Exclusive: Rangers journalists weigh in on key figure in Gerrard's backroom staff who could help Aston Villa soar 🧐
No one should be selling Gerrard short as a manager but his coaching team have played an integral role in Rangers' success both domestically and abroad
Having brought the title back to the Ibrox Stadium following a 10-year hiatus, Steven Gerrard called time on his leadership of Rangers to jump at an opportunity with Aston Villa.
The former Liverpool skipper's tenure at the club could have got off to a particularly rocky start, however, had one man decided against accompanying the Englishman to the West Midlands: Michael Beale.
The ex-No.8’s assessment of his assistant coach, who has travelled with him to the Premier League, certainly indicates just how highly regarded Liverpool’s former head of academy coaching is.
“What I'll never do is try and do someone's job who is better than me at doing that job,” Gerrard spoke on The Robbie Fowler Podcast.
“For example, I'd been working on a coaching team behind the scenes when I'd been manager of Liverpool's U18s and 19s for some time. People wouldn't believe how close I'd been watching certain people to take with me when the opportunity eventually came.
“Now, I haven't had the luxury of retiring early from the game or not having been a player in terms of having that pitch time to really become a coach who's done so for 20 years, like Brendan Rodgers, [Jose] Mourinho or Michael Beale.
“It would take me 15 to 20 years to get as good as Michael Beale as an on-pitch coach, to deliver sessions on a daily basis, so I let Mick be Mick Beale because he's the expert and has the skillset.
“But, what I do is make sure I'm there for every session and make sure I'm in the middle of every session. If I feel I need to step in then I will.”
Whack Jurgen Klopp’s name in place of Gerrard’s and Mainz ahead of Liverpool’s youth teams and the quotes in question wouldn’t look entirely out of place being attributed to the incumbent Reds boss.
That’s not to suggest we’re leaning too heavily on the comparisons between the two coaches, certainly not with analysis clarifying that the former England international is very much his own man as far as coaching is concerned, despite taking partial inspiration from Klopp’s men for his tactical setup with Glasgow Rangers.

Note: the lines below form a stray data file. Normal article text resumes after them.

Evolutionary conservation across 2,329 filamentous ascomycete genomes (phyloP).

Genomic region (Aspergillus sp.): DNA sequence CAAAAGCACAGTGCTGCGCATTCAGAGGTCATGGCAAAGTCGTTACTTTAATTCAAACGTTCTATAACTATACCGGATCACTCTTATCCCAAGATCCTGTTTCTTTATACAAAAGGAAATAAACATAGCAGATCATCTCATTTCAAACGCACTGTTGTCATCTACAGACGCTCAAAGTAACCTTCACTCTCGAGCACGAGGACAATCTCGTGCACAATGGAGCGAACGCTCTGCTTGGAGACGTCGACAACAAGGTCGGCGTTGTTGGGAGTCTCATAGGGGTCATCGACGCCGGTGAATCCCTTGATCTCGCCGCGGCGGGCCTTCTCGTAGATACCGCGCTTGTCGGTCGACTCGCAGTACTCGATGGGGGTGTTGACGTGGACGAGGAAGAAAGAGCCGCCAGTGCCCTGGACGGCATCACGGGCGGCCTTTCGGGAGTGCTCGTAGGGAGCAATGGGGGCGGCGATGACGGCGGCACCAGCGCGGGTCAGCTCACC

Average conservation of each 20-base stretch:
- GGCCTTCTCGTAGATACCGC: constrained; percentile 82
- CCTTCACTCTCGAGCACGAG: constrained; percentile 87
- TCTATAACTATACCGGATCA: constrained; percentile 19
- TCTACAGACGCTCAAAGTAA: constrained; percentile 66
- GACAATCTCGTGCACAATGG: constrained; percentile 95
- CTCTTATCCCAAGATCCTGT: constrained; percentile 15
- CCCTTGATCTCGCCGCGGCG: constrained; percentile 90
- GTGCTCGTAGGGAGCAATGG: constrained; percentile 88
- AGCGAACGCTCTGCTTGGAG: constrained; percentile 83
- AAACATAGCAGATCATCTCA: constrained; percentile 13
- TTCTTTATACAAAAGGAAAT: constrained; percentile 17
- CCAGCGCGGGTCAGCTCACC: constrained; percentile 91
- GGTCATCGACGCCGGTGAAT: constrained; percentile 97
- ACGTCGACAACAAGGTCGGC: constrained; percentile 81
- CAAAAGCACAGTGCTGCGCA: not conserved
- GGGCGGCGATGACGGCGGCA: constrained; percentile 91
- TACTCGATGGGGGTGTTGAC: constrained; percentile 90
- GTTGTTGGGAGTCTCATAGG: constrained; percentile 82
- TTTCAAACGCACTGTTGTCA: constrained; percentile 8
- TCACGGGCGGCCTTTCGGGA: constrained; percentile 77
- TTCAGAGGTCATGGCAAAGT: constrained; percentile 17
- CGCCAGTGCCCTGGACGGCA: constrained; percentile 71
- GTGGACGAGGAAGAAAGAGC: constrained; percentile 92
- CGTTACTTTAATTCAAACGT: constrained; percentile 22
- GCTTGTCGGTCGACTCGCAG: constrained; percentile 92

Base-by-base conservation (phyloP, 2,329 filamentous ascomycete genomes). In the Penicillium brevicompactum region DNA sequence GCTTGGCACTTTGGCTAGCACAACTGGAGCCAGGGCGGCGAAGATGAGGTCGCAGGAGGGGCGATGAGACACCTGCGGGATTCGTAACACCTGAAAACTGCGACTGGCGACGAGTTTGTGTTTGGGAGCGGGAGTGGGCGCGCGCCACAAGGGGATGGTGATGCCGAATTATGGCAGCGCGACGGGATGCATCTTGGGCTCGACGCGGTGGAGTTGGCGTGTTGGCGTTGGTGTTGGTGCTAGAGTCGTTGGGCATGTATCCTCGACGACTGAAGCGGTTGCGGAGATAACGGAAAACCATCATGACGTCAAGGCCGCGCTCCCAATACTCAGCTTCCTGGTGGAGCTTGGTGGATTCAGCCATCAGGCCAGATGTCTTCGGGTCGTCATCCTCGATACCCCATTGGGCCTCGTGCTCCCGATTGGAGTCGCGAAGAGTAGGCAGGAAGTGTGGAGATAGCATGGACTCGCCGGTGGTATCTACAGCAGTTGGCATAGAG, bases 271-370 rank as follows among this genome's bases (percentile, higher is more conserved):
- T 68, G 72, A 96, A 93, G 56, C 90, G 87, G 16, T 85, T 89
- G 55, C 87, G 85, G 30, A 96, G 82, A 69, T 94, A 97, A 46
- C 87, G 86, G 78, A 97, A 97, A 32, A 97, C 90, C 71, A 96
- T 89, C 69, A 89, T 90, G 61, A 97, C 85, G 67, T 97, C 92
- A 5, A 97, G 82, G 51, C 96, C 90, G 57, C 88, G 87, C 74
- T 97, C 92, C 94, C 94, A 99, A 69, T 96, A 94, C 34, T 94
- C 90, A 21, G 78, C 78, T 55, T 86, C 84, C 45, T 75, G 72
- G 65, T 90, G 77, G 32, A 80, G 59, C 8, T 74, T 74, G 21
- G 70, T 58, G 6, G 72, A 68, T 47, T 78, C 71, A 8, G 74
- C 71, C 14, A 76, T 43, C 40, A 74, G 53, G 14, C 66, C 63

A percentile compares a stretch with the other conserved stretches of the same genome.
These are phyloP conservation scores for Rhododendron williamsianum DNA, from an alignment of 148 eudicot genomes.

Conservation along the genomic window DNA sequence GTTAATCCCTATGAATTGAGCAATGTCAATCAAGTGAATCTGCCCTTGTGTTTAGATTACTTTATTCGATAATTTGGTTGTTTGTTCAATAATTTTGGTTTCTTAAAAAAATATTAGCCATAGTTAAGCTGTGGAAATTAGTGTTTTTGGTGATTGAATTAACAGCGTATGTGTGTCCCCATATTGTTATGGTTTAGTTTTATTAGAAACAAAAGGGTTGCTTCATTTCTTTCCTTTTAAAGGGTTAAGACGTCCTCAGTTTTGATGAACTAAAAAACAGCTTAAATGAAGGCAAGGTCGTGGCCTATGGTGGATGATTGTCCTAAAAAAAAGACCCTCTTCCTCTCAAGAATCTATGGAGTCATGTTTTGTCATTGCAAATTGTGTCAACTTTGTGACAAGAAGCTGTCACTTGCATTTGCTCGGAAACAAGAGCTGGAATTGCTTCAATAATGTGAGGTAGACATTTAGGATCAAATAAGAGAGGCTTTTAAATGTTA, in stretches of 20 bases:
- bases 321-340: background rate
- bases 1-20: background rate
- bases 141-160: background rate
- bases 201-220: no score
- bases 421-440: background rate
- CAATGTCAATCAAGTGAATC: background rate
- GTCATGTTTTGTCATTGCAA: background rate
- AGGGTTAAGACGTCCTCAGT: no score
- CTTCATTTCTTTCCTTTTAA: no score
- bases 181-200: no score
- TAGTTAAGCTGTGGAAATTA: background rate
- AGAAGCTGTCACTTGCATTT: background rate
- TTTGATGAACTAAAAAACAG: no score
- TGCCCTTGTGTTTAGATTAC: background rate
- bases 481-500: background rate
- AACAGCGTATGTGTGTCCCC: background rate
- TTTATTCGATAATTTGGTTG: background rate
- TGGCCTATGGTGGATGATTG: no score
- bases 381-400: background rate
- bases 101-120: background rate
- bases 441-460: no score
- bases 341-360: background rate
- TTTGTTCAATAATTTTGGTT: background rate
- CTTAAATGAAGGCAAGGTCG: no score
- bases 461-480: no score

[Gerrard watches on as Liverpool’s U19s prepare for a UEFA Youth League game]
Nonetheless, the now Villa boss’ approach to management does undoubtedly mirror Klopp’s own thoughts on the importance of supporting experts - a notion that has been backed up in our own conversations with writers close to his former employers, Rangers.
The Athletic’s very own Jordan Campbell painted a picture of a compulsive winner whose vision has been well-complemented by his hand-picked assortment of backroom staff.
“I think for Gerrard it would have probably been pretty difficult to countenance going to any team without Beale but I think that’s the same for the rest of his coaching staff; I think he sees them as one team,” the Rangers writer exclusively spoke to EOTK Insider. “He was pretty forensic in identifying who he would need to complement himself when he was moving from Liverpool’s academy to Rangers’ in 2018.”
It’s a viewpoint shared by The Herald’s senior Rangers reporter, Chris Jack, who was keen to highlight just how neatly Beale has filled a gap within Gerrard’s managerial toolkit.
“One of Steven’s strengths as a manager is that he knows where his weaknesses are and he has spoken many times about the importance of the people that he surrounded himself with at Rangers,” the journalist told EOTK Insider.
“Steven was clearly the figurehead and the main presence, but Rangers wouldn’t have had the success they had last season without the work of Michael, and the other staff.
“Players that have worked under Michael speak very highly about the quality of his sessions and his delivery and he offered something that Steven couldn’t provide in that regard.”
The coaching combination is one that has clearly paid dividends thus far.
But how well are Steven Gerrard and his team likely to fare in the West Midlands - particularly following a mid-season switch (and an ill-advised one at that in the eyes of some) to the summit of English football?
Whilst on paper the duo of Beale and Gerrard appear to have their work cut out for them in the Premier League, with the Villans close to peering over the edge of the relegation abyss in 16th, a number of commentators were optimistic when discussing the Birmingham-based outfit’s latest managerial appointment.
Certainly, with a solid foundation having already been laid out by the prior head coach, Dean Smith, and an exciting squad boasting the likes of Leon Bailey, Tyrone Mings and Liverpool-linked John McGinn available, it’s an arguably stark contrast to the project Gerrard and co. initially faced at the Ibrox back in 2018.
The transformation that followed in the years Steven Gerrard and his team got to work in Scotland’s western Lowlands indeed proves that they are more than capable of supplying their own springboard for success where necessary.
However, the switch to England has been panned by some on the basis of their prior employment, with there being a failure on the part of some neutrals to hand the Scottish top-flight the respect it deserves.
“I’m probably more optimistic about how Gerrard and his team will fare than some other people,” Campbell said.
“I find some of the responses to the appointment of Gerrard pretty condescending to Scottish football.
“Maybe that’s because I’m Scottish but there’s this belief that, oh they were only coaching against x, y and z in Scotland but that also ignores 54 games in Europe where they’ve beaten Porto (they’ve taken four points off Porto), four points off Feyenoord, they’ve beaten Benfica twice and only collapsed in the last ten minutes of both games, they’ve beaten Galatasaray, the first team to go through four rounds of qualifying in the group stage, beat Braga, got to the Last 16 two years in a row.